While not exactly new, Shovel Knight is certainly one treasure of a game.
I tried my hardest to avoid writing about Shovel Knight for the millionth time, but I just can’t stay away. It’s re-released on all consoles in April under the name Shovel Knight: Treasure Trove, and was a launch title for the Nintendo Switch. It’s just a tad too old for a full review; as such, I felt it was apt to simply praise my precious indie darling once again.
There are moments in life where you feel two emotions at once. Awe and fear; fervent dedication and quiet timidness. I can say that as I step up to the mic to discuss Shovel Knight once again, I feel much the same. An unabashed love, and a hand-trembling anxiety.
It’s difficult to explain what Shovel Knight is exactly, in terms of a modern indie title. It’s the same as other pixel-art games around it, yet unlike any other piece of software. Yacht Club went above and beyond in their creation, in that it plays into the recent “retro gaming” craze while abhorring it. Shovel Knight, by all accounts, is an NES game. It is an indie game. Yet it’s also neither. It’s a singular entity–a modern classic.
Shovel Knight puts players in the shoes of the eponymous Shovel Knight, as he journeys across the land to save his friend. Along the way, he’ll face off against a quirky, colorful band of villains named “The Order of No Quarter,” who have each holed up in unique settings in the world. These levels play just like any regular NES platformer, with the beloved knight slashing enemies, collecting loot, and gaining usable items to aid his quest.
Tearing mechanics and styles from nostalgic classics is always a risky maneuver, but Shovel Knight pulls it off gracefully. It nabs sword techniques and town layouts from Zelda II, boss fights from Mega Man, world maps from Super Mario Bros. 3, and items from Castlevania. It even steals the “lose currency on death” system from Dark Souls. Yet Shovel Knight expertly uses each technique as a nod and tribute instead of a blatant ripoff. Each detail sprinkled throughout the journey tickles a sort of nostalgia, but never openly infringes on a copyright. It’s reminiscent, but not a mimic or parody.
With this reverence for players’ past, Shovel Knight shines. It’s not competing with NES games themselves, but rather the memories and stories that have transcended decades. After spending a few hours with an NES Classic, I can assure you: Shovel Knight plays much more smoothly and quickly than any game from the 80’s. Yet most people don’t remember the flaws of yesteryear, but rather recall the lasting good experiences. Shovel Knight undertakes a large task, and straddles a harsh line: it pretends to be a retro game, but never is one. It evokes NES software, but is not beholden to the same rules or hardware restrictions. Such a small, satisfying distinction works in its favor.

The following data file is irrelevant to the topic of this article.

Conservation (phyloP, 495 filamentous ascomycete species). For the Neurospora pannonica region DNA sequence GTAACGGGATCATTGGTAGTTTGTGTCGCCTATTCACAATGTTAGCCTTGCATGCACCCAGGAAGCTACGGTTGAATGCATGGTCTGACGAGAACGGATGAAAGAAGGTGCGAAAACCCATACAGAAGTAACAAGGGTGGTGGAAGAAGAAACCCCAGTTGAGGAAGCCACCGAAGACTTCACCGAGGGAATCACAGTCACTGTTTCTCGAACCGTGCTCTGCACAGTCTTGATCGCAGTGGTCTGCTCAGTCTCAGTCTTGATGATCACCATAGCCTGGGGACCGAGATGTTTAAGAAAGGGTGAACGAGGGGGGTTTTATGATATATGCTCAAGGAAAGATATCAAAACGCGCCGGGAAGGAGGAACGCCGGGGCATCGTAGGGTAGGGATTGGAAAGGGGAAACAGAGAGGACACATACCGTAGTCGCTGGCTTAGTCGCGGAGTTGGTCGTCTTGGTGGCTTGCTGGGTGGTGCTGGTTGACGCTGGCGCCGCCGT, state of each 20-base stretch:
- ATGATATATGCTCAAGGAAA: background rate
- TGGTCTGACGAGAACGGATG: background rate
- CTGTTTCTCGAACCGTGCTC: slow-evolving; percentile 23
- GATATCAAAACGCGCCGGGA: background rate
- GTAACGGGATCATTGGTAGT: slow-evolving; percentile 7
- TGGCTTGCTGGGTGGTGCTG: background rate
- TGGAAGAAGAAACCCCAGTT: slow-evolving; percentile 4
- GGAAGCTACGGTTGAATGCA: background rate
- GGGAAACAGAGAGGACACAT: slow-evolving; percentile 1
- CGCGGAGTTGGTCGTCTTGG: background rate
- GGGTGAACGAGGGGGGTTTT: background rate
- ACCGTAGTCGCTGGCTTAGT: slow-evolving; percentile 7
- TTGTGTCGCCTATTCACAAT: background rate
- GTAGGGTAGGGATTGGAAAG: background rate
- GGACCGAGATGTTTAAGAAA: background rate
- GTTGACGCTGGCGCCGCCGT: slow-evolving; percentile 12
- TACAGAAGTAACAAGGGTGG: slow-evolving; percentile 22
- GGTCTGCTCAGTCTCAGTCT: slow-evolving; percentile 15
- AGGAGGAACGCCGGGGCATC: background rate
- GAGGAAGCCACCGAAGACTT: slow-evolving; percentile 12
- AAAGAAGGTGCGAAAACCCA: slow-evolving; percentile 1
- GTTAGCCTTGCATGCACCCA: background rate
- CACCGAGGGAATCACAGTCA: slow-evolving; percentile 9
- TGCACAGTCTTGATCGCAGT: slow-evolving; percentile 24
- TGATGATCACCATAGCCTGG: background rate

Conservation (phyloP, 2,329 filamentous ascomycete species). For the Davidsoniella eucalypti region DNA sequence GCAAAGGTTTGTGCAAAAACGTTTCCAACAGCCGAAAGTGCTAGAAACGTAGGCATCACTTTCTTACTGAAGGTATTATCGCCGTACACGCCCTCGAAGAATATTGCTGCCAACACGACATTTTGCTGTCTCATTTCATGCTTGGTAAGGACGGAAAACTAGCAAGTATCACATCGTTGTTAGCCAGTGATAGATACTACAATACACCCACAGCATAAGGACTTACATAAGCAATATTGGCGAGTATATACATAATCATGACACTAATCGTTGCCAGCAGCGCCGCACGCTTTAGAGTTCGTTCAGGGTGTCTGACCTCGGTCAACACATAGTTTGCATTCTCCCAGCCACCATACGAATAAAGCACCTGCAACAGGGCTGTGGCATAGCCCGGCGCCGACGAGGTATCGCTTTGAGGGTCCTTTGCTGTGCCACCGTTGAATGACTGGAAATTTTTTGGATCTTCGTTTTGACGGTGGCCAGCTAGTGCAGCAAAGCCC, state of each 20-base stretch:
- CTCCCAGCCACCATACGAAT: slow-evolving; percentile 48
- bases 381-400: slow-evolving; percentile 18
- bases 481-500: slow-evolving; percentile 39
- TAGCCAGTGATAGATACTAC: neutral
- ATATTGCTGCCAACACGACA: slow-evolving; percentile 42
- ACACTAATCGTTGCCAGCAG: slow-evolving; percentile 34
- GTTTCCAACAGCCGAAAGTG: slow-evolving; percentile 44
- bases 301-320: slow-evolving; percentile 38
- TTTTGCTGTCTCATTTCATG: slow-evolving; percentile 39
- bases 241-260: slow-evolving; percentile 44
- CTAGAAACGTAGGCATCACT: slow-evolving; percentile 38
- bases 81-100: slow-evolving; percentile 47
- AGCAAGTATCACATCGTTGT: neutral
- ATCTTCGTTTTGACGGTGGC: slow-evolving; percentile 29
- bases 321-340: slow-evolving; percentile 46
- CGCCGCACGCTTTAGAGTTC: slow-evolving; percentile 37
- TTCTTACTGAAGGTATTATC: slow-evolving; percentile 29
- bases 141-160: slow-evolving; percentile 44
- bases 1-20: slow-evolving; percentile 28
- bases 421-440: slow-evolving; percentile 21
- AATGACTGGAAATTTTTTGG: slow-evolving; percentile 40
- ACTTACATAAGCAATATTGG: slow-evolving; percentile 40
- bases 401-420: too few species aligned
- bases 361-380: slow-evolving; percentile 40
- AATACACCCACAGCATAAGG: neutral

This theme permeates throughout the land. Whether it’s a water-filled submarine or a quaint blacksmith village, every town and level feels familiar. Each item feels as if you’ve used it before, yet the Propeller Dagger and Chaos Orb definitely liven up your trek to stop evil. I want to say I’ve played a million games like Shovel Knight, but I really haven’t. That’s the key that Yacht Club so meticulously forged: the game is pitted against your nostalgia, but also tricks you into thinking it’s a piece of your past.
As I said, though, Shovel Knight needs to surpass your memories. I truly believe it does. Perhaps it’s due to my recent playthrough of Mega Man 3, but I remember rage-quits and pouting all too well. Certain older games, while near and dear to our hearts, have an unmistakable “clunkiness” to them that we simply familiarized ourselves with. Mario would slide just a bit too much, or Link moved a bit too stiffly. Thanks to modern consoles, however, Shovel Knight had a chance to make things right. And indeed, it did.
However, Shovel Knight could certainly play with its formula more than it actually does. The game could stand to be longer, more complex, or even more difficult. Once you gain a simple mastery of the mechanics, Shovel Knight no longer feels like a challenge. That doesn’t diminish the experience, but it can dampen replayability.
Thankfully, Yacht Club has been updating the game to include content promised in their Kickstarter stretch goals. Remixed campaigns (dubbed Plague of Shadows and Specter of Torment) allow players control two very different boss characters: Plague Knight and Specter Knight. Each come with their own attacks, animations, and mobility options that, once again, are partially derived from older games. While not necessarily as fleshed out or as polished as the original campaign, both are free, interesting updates to all owners.
Due to its superb quality and adherence to years-old promises, Shovel Knight is an everlasting pillar in the indie community. It’s an exemplary game, against which all indies and “retro-styled” games should be held. The noble title serves as a lamenting touchstone to the past and a beacon toward the future. Its character and style allow it to impersonate our memories while freeing itself from the shackles of nostalgia.
Even with a few small complaints regarding difficulty and length, I can’t help but love this game wholeheartedly. As I said, “An unabashed love, and a hand-trembling anxiety.” Though I fear some may disagree or toss vitriol, I can’t deny it: Shovel Knight, without a doubt in my mind, is one of the perfect games in this world. I obtained the platinum trophy for the game on PS4/Vita and completed it on 3DS and Wii U. Even then, I eagerly dug back into it with the Nintendo Switch. In a life where I seldom replay video games, I can’t get enough of Shovel Knight.
If this were a review, I’d give it the full 5 stars.